Free Study Guide for Black Like Me by John Howard Griffin BookNotes|
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The next entry is a graphic description about the rabid. white racism that the author encounters from a white woman passenger in a bus. The author here also gets an insight into the black psyche. Even though the other black passengers resent his act of courtesy to the white woman, they do not "eye" him with anger, but with astonishment that any Negro could be so stupid. This is an example of their deep sensitivity and solidarity.
Another example of the sensitivity of the Negroes to one another is the character of Sterling Williams. He does not recognize the author at first, but later is very excited with his experiment and promises to keep it a secret. He even gives Griffin a job of letting him shine shoes with him. He even saves Griffin from falling into trouble when he warns him about the "golden hair" on his hands that could reveal his white identity, and asks him to go a Negro toilet to shave his hands. Here one will also notice how Griffinís skin color has affected Sterlingís language towards him. When referring to himself and the author, Sterling often uses the phrase "we Negroes." The feelings of brotherhood among the blacks is also evident in the way in which Sterling and his friend Joe, let Griffin become a part of their lives and share their meals with him.
The next part of the entry is the authorís very vivid description of his experiences as a Negro shoe shine man, when he begins talking and thinking like any other black. However the most dramatic description is especially of the whitesí hypocritical, double-faced morality. The whites have no hesitation or shame asking where they can find Negro girls. And yet, all of them conveniently believe that the Negroes are people of such low morality that nothing can offend them. Hypocrisy personified!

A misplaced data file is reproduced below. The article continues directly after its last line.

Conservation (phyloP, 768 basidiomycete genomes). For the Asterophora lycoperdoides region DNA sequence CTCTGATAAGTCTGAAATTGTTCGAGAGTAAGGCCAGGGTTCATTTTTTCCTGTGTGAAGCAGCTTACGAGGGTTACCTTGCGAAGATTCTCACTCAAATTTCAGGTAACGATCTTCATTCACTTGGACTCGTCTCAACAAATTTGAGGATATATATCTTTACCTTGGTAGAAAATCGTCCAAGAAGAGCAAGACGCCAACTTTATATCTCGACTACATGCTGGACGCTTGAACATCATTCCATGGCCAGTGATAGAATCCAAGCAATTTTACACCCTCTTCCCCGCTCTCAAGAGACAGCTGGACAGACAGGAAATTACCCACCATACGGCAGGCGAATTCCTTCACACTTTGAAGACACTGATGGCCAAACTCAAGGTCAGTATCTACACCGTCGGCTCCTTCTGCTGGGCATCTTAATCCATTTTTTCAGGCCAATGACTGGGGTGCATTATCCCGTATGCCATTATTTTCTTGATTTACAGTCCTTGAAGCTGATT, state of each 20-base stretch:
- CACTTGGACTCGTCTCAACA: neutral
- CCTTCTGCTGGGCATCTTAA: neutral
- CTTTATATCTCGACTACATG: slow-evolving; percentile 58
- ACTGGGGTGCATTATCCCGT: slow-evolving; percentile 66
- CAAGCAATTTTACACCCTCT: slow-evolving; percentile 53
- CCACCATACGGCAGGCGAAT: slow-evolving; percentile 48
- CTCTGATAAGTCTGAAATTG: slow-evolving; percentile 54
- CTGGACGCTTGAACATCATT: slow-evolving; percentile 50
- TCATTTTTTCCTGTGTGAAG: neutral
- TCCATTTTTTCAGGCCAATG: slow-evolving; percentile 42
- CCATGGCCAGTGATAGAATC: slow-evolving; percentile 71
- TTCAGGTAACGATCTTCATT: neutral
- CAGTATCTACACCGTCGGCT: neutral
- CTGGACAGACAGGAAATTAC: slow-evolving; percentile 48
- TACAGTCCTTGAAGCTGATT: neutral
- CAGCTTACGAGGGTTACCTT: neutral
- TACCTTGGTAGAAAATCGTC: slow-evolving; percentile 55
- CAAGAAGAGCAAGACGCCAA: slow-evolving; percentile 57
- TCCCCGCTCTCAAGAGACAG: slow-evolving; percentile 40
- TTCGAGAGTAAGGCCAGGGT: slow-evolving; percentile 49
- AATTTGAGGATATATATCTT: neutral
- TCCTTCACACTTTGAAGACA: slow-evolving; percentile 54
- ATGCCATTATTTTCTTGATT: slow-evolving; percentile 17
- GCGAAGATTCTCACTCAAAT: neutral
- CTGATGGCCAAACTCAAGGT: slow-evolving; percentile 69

Then there is an example of the authorís very powerful description of his environment; the sharp contrast between the squalor and clutter of the street in the black ghetto and the deep silence and soft warm light from the magnificent stained glass windows of a Church. The peace and quiet also nostalgically remind him of his home, full of light and talk, in grim and dim contrast to his loneliness here and now, as a Negro.
The next part of todayís entry is the authorís education by other educated and influential blacks, about the deep crisis and contradictions within the blacks as a whole. He notices how some blacks actually work against one another instead of together and how others work hard, not to boost one another, but only to please and flatter the whites and thus get their attention.
The final part of this dayís entry is a chilling description of racist terror. On his way out alone to have dinner, a strong muscular, young white bully stalks behind the author on a deserted street. For the first time the author tastes fear and despair during the pursuit, which is deadly, nightmarish and diabolic. But fortunately, as he had been trained in judo, he decides to challenge the bully, who then disappears. The author is left wondering if this would have happened to him if he were a white man?
Thus, the authorís first day as a black man is a day full of momentous happenings; good, bad and ugly, his fate now as a "nigger."
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. 09 May 2017